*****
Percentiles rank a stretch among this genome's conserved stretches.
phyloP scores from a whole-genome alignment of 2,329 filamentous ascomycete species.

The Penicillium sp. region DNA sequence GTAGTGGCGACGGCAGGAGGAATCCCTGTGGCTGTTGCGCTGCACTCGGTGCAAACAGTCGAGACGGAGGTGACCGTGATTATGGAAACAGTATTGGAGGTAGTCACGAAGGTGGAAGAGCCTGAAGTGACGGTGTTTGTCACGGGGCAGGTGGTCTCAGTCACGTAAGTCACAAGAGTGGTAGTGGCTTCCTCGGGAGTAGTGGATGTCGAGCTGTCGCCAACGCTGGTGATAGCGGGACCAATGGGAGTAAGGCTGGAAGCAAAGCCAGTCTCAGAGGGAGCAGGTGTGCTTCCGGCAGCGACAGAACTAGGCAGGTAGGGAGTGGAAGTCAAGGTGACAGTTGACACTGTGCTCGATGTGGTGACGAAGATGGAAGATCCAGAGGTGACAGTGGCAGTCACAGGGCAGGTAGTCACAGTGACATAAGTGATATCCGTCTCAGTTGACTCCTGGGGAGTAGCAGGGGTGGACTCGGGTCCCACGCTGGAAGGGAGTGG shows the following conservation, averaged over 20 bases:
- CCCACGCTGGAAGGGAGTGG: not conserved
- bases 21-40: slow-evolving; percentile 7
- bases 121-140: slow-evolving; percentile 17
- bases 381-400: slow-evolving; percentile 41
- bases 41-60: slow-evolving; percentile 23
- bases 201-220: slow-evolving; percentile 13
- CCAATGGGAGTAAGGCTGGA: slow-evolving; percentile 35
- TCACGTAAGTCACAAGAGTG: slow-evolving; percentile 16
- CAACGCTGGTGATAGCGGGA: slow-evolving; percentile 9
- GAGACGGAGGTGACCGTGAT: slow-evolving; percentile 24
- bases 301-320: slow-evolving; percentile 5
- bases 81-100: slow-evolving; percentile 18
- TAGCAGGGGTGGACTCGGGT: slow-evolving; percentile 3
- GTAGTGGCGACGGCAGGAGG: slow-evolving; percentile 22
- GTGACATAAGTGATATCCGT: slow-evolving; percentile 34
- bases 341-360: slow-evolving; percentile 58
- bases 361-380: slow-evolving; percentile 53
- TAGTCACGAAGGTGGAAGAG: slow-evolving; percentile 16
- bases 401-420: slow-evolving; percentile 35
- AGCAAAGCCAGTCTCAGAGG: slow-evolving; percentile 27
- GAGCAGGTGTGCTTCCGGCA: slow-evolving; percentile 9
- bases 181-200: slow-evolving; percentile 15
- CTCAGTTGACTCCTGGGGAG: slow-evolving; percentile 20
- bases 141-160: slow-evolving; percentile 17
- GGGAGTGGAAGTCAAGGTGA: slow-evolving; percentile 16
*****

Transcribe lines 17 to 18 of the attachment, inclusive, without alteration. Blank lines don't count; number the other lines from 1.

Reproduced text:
- GTAGTGGCGACGGCAGGAGG: slow-evolving; percentile 22
- GTGACATAAGTGATATCCGT: slow-evolving; percentile 34